This is maple-leaf viburnum, perhaps the MOST common plant in the understory around here that most peoople don’t think they have every seen, because, even when it flower or fruit, it looks like a stunted maple. Well, as the pic shows, there are a lot of them and in a lot of places….…
mapleleaf viburnum Caprifoliaceae Viburnum acerifolium L. Listen to the Latin play symbol: VIAC
Leaf: Opposite, simple, suborbicular in shape, 3 to 4 inches long, 3-lobed, coarsely dentate, palmately veined with veins sunken on upper surface giving the leaf a slightly wrinkled look, pubescent below and on the petiole, green above and paler below.
Flower: Species is monoecious; very small, white, appearing in flat topped clusters 1 1/2 to 3 inches across appearing in early summer.
Fruit: Drupes, 1/4 inch in diameter, rounded, red turning purple to black when ripe, occur in flat topped clusters; maturing in fall.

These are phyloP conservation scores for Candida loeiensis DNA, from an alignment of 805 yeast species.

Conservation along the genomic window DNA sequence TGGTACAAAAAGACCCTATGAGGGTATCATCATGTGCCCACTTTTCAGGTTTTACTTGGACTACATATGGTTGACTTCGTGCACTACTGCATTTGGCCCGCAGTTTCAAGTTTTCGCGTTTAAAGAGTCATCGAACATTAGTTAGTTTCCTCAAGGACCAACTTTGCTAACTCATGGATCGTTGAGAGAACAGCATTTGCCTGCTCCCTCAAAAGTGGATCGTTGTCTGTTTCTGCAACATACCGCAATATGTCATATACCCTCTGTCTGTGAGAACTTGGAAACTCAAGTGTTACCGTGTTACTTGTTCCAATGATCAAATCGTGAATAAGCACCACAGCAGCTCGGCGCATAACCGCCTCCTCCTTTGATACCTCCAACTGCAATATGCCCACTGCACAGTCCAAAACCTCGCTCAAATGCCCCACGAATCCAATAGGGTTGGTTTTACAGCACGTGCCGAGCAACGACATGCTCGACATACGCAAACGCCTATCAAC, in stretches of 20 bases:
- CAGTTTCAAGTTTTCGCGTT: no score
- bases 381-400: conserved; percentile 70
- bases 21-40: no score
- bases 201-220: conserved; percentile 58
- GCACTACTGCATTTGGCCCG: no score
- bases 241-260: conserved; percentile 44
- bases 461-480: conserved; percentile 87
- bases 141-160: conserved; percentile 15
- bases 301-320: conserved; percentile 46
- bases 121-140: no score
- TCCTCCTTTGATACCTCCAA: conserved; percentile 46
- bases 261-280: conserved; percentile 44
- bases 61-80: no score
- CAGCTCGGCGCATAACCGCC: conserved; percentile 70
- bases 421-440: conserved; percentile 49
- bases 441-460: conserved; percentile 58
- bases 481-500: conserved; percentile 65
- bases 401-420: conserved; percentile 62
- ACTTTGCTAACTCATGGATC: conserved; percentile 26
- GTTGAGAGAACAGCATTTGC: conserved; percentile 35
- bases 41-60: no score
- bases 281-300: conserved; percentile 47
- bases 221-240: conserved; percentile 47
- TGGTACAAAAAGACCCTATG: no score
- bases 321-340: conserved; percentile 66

Twig: Slender, velvety-gray; buds ovoid, stalked with 4 dark purple scales.
Bark: Smooth, grayish brown.
Form: An upright suckering shrub that often grows in dense clumps and reaches up to 5 feet tall.
Looks like: highbush-cranberry – arrowwood – squashberry – red maple
leaf flower fruit twig bark form1 map
Additional Range Information: Viburnum acerifolium is native to North America. Range may be expanded by planting. See states reporting mapleleaf viburnum.
More Information: Fall Color
External Links: USDAFS FEIS Silvics – USDA Plants Database